Burmese government officials have interrogated former spy chief Khin Nyunt over his recent comment that he “saved” pro-democracy leader Aung San Suu Kyi’s life during the Depayin Massacre in 2003.
Sources within the Naypyidaw government said the comments could lead to his re-arrest.
High-ranking officials are reportedly “furious” with Khin Nyunt, who was recently released from years house arrest, and say they fear reprisals from former junta chief Than Shwe.
“It is as if he [Khin Nyunt] had woken up a sleeping tiger [Than Shwe],” said one official who asked to remain anonymous.
Khin Nyunt, the former prime minister who was purged by Snr-Gen Than Shwe in October 2004 and placed under house arrest, allegedly told the Bangkok Post last week that he personally intervened to save the life of Suu Kyi during an attack instigated by a pro-junta mob against Suu Kyi’s convoy on the outskirts of Depayin Township in Sagaing Division on May 30, 2003, when an estimated 70 people were killed.
“I sent my men to snatch her from the mob that night and they brought her to safety to a nearby army cantonment,” Khin Nyunt was quoted as saying.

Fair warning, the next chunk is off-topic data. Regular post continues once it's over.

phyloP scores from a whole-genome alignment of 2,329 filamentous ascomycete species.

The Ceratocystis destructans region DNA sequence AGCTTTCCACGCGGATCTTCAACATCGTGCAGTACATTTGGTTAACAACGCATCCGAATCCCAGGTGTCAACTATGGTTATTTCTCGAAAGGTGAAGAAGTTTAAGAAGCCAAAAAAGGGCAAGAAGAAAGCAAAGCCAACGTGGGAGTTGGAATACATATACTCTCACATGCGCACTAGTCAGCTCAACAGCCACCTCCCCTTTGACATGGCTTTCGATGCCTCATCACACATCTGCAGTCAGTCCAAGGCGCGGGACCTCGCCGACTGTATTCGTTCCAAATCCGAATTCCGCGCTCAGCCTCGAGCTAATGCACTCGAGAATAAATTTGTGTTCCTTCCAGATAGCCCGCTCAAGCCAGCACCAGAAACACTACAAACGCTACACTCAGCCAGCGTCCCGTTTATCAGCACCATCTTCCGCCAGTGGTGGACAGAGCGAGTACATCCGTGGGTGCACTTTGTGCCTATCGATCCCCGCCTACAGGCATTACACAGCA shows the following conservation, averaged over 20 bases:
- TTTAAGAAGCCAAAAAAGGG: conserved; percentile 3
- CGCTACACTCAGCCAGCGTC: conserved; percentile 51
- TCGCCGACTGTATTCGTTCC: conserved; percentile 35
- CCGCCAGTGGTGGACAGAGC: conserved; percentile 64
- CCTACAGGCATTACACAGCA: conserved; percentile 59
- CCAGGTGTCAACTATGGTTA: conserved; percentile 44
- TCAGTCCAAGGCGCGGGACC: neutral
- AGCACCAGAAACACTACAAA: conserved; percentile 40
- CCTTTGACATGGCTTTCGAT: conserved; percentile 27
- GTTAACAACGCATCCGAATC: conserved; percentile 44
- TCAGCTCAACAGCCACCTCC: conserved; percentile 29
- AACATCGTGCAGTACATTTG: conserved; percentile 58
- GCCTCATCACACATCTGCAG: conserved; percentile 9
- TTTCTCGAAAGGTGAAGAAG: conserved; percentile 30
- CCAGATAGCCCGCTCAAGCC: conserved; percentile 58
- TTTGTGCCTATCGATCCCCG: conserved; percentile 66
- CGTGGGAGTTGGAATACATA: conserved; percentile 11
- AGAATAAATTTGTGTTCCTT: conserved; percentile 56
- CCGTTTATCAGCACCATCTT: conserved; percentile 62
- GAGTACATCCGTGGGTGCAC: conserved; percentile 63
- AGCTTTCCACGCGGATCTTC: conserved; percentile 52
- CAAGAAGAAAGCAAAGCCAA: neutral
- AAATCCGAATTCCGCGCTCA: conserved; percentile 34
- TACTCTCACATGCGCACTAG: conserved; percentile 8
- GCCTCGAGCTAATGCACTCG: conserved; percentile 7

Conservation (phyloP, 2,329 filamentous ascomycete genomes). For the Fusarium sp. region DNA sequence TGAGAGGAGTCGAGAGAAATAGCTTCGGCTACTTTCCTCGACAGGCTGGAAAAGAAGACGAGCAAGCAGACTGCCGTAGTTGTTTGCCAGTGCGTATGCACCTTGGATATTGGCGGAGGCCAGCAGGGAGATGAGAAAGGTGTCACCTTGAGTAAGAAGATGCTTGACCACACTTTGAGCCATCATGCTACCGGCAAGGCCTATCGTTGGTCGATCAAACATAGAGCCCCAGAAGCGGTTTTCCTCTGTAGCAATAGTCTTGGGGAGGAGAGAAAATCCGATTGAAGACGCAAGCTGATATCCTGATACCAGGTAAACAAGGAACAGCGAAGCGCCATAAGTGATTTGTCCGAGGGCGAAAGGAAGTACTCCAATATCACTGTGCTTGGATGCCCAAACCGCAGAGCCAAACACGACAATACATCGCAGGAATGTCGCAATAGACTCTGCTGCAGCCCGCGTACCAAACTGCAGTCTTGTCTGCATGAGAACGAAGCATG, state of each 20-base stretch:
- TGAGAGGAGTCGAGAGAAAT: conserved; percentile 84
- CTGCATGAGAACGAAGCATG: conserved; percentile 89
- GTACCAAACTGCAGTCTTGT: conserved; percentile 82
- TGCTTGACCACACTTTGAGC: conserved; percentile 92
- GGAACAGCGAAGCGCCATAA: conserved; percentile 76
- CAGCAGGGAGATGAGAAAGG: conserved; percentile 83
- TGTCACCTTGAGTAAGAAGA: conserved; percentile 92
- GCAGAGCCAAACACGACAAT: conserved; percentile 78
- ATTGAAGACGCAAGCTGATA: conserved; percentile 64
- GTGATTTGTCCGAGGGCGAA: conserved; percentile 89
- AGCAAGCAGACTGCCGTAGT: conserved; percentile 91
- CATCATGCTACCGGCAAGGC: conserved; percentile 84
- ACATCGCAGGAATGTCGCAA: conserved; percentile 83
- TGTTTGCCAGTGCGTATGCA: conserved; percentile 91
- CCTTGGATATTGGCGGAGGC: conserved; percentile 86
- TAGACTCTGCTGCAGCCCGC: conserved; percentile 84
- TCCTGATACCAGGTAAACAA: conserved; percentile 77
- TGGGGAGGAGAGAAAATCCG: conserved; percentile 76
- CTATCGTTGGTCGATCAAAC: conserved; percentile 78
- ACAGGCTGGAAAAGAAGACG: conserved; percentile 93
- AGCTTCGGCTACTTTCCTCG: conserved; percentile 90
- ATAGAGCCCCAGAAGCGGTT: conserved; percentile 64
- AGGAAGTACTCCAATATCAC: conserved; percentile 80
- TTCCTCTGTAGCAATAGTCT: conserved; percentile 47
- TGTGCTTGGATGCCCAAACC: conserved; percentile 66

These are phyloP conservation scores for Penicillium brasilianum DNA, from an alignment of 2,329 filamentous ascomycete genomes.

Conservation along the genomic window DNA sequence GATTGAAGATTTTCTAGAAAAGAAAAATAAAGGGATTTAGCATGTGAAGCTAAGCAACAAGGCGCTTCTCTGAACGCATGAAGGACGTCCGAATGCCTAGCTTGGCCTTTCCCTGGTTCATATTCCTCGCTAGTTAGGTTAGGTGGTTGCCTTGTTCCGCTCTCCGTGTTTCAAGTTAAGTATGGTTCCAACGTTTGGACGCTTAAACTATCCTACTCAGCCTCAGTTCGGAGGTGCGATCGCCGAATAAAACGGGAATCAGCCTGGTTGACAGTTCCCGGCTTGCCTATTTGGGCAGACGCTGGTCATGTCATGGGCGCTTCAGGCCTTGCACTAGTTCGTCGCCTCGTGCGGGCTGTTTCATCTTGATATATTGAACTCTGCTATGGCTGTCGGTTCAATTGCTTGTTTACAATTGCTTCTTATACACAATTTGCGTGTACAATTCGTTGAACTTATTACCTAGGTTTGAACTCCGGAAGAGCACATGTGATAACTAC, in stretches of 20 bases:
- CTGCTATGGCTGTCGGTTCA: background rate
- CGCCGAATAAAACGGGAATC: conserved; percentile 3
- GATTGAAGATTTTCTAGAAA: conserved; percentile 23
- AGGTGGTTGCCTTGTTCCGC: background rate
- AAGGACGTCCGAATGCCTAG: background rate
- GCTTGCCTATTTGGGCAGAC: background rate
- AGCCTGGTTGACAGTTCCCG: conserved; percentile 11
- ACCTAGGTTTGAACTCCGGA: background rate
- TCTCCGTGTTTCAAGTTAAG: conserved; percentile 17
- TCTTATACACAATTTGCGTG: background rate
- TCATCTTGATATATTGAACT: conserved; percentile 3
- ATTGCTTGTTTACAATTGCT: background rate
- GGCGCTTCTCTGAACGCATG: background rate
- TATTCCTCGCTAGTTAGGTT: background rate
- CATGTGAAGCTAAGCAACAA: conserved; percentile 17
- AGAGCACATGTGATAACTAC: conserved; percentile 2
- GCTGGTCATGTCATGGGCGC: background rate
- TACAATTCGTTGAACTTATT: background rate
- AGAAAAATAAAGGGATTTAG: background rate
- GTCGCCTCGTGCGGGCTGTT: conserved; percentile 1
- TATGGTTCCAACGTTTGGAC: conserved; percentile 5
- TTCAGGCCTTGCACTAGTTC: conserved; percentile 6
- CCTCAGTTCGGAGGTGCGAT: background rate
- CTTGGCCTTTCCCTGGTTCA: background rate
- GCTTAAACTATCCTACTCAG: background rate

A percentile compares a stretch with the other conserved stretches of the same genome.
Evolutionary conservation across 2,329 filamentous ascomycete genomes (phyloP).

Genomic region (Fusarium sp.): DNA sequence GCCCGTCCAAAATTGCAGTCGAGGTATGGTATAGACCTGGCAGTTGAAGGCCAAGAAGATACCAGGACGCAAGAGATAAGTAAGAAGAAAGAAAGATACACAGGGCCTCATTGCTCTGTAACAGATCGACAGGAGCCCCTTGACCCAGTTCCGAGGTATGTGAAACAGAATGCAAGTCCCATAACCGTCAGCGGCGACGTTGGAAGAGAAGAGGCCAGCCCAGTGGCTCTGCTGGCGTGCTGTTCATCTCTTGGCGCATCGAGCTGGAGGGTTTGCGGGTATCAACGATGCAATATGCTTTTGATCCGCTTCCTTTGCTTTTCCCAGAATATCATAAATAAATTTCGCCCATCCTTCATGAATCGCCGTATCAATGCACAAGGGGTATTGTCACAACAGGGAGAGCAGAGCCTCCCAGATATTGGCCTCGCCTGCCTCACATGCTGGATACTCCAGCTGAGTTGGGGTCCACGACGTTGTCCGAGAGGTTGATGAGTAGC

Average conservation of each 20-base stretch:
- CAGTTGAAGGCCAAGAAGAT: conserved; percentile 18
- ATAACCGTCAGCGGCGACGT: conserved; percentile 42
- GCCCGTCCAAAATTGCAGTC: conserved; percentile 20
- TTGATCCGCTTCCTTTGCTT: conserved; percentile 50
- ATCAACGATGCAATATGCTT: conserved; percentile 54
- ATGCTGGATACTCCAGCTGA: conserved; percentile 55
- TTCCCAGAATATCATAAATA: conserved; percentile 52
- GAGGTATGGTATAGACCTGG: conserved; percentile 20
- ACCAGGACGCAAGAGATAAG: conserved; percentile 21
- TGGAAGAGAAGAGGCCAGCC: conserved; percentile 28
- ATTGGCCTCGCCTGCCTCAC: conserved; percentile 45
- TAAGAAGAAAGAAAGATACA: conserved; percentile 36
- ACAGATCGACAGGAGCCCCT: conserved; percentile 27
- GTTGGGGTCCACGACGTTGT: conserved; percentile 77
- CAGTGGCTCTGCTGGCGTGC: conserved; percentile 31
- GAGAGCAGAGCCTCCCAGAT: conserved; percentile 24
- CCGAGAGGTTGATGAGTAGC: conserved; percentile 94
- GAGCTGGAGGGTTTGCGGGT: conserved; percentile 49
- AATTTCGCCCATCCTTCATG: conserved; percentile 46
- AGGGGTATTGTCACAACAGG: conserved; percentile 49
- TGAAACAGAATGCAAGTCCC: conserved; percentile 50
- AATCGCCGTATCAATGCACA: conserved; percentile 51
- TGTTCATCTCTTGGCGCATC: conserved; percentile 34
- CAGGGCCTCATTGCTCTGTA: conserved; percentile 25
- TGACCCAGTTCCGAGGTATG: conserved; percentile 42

However, according to a statement made by Burma’s special branch on Wednesday, Khin Nyunt has denied speaking to the Bangkok Post and rejected allegations that he made such a claim.
Tin Oo, a leading member of Suu Kyi’s party, the National League for Democracy, rejected Khin Nyunt’s comments: “If he [really] saved Aung San Suu Kyi, he should have sent her home. Why did he send her to jail instead?”
After this week’s interrogation, Khin Nyunt reportedly decided to join a monastery and become as a monk, perhaps fearing a potential backlash, said sources in the capital.
During his time in power, Khin Nyunt was notorious for cracking down on dissent and brutally punishing political dissidents. He was a key figure during the violent suppression of the 1988 pro-democracy uprising.
After being freed from house arrest on Jan. 13, Khin Nyunt, now in his 70s, told journalists that he would not get involved in politics, but instead focus on social work.
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